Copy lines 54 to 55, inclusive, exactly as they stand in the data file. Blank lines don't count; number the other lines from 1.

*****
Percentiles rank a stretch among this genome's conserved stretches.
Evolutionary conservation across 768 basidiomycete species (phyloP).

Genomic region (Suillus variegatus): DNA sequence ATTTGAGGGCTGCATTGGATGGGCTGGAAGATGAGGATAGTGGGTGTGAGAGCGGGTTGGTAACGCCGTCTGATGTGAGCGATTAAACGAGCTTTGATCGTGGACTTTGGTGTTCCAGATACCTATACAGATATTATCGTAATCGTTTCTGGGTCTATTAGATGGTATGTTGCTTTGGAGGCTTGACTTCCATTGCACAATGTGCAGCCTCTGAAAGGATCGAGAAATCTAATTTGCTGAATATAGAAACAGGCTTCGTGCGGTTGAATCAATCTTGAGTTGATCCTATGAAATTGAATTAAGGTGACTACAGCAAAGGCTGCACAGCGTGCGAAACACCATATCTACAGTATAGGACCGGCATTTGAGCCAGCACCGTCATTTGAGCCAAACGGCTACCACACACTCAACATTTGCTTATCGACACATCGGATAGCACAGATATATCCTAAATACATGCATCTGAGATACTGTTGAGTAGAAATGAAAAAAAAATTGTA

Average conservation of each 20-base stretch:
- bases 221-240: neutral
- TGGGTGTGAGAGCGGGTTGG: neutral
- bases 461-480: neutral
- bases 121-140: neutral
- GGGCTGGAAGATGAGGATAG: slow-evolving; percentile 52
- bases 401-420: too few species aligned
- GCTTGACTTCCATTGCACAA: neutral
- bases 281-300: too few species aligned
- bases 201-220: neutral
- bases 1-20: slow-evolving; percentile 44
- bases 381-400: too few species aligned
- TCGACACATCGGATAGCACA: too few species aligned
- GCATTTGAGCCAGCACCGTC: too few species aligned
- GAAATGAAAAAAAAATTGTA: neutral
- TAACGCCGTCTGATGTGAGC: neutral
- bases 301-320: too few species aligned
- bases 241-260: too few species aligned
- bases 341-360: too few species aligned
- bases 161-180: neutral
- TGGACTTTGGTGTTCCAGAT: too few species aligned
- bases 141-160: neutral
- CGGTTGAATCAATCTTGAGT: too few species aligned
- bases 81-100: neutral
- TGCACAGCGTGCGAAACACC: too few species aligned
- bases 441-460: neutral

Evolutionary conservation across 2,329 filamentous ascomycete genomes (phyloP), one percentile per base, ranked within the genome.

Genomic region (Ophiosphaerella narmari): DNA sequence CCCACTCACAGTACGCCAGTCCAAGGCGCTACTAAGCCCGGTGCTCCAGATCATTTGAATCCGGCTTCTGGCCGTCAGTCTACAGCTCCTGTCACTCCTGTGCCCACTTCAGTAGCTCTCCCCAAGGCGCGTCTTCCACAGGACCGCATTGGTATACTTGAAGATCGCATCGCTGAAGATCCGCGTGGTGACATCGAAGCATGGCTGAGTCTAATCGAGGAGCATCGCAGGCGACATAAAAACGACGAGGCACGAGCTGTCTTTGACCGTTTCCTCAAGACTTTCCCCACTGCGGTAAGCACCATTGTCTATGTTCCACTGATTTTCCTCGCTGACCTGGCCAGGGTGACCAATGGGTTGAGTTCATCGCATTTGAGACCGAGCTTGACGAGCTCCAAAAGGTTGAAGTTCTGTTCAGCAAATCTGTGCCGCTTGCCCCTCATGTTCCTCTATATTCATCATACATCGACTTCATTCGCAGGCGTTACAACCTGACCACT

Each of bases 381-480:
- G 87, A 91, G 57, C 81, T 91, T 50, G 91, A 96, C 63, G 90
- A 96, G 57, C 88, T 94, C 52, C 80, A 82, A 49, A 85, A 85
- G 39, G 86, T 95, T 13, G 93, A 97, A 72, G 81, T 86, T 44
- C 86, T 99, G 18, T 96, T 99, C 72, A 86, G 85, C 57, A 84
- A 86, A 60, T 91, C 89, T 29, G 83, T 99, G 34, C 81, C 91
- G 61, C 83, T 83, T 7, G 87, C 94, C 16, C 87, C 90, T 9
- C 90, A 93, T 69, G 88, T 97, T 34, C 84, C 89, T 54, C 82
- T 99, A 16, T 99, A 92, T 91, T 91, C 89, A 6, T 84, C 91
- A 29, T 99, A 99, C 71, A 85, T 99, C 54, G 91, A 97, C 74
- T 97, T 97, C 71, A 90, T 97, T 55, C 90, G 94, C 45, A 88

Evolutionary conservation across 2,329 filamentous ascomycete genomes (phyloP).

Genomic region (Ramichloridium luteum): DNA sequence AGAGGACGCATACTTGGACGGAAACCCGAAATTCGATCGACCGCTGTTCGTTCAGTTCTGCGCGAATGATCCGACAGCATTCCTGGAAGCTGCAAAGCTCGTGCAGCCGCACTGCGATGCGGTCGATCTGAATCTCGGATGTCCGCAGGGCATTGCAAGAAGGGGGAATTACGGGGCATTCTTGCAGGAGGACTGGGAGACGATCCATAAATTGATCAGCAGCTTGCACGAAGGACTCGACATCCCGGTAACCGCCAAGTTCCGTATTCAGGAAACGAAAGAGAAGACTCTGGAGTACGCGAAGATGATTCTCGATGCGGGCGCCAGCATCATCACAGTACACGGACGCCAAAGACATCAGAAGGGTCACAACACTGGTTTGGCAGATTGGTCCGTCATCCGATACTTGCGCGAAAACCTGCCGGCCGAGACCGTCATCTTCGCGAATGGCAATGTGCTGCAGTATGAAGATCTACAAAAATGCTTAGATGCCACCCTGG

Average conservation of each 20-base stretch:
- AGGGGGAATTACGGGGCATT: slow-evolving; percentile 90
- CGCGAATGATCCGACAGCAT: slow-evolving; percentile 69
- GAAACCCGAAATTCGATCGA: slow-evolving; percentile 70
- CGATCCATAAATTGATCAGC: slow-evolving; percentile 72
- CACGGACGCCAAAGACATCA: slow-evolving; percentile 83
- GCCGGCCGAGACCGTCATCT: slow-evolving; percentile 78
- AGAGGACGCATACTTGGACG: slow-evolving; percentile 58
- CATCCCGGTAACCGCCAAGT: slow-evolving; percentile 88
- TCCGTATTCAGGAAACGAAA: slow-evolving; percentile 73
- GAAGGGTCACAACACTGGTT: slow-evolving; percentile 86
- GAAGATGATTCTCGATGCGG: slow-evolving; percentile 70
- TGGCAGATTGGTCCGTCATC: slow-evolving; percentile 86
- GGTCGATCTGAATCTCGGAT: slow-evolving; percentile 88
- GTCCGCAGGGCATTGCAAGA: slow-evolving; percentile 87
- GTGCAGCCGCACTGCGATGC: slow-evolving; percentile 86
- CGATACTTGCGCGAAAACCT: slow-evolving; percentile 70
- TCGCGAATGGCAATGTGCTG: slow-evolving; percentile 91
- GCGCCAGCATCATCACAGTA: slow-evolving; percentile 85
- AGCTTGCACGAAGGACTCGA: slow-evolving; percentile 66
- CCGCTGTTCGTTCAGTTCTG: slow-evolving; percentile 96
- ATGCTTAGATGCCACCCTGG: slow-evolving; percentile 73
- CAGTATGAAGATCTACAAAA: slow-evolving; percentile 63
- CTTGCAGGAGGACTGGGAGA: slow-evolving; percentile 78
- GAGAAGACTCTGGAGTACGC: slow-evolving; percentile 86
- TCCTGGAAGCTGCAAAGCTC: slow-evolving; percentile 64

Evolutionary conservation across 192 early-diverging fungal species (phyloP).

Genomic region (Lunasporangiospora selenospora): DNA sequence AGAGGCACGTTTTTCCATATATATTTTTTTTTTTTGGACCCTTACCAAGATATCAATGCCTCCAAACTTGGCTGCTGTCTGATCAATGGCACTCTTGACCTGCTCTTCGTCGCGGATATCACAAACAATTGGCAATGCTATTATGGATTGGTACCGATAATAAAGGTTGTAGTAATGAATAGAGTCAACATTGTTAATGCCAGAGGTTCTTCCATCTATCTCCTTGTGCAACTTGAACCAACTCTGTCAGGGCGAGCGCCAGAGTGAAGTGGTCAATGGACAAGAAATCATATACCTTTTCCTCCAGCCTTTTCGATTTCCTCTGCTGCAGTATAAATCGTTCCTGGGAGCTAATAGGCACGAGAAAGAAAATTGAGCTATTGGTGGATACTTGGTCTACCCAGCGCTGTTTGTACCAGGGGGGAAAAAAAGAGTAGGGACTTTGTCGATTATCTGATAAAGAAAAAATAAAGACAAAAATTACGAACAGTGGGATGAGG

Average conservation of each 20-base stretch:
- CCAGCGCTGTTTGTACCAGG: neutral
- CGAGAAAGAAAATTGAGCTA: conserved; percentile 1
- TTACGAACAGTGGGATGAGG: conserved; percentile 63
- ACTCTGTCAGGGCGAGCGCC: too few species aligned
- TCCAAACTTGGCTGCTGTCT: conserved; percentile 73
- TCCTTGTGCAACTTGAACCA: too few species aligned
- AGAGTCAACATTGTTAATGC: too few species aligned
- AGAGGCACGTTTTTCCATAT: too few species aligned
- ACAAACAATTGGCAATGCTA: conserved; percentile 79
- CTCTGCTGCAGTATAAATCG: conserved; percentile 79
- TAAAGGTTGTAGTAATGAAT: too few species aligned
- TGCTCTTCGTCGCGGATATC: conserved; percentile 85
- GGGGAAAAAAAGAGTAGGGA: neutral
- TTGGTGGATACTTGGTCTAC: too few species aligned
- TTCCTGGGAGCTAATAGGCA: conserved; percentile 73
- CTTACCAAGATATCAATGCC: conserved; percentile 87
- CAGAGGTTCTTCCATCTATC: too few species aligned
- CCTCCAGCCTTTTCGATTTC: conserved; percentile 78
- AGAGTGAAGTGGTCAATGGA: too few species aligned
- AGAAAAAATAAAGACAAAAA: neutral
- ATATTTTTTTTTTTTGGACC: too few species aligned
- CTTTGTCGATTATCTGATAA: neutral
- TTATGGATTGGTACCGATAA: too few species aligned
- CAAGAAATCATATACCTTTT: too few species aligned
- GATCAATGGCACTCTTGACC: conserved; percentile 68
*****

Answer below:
- TCCGTATTCAGGAAACGAAA: slow-evolving; percentile 73
- GAAGGGTCACAACACTGGTT: slow-evolving; percentile 86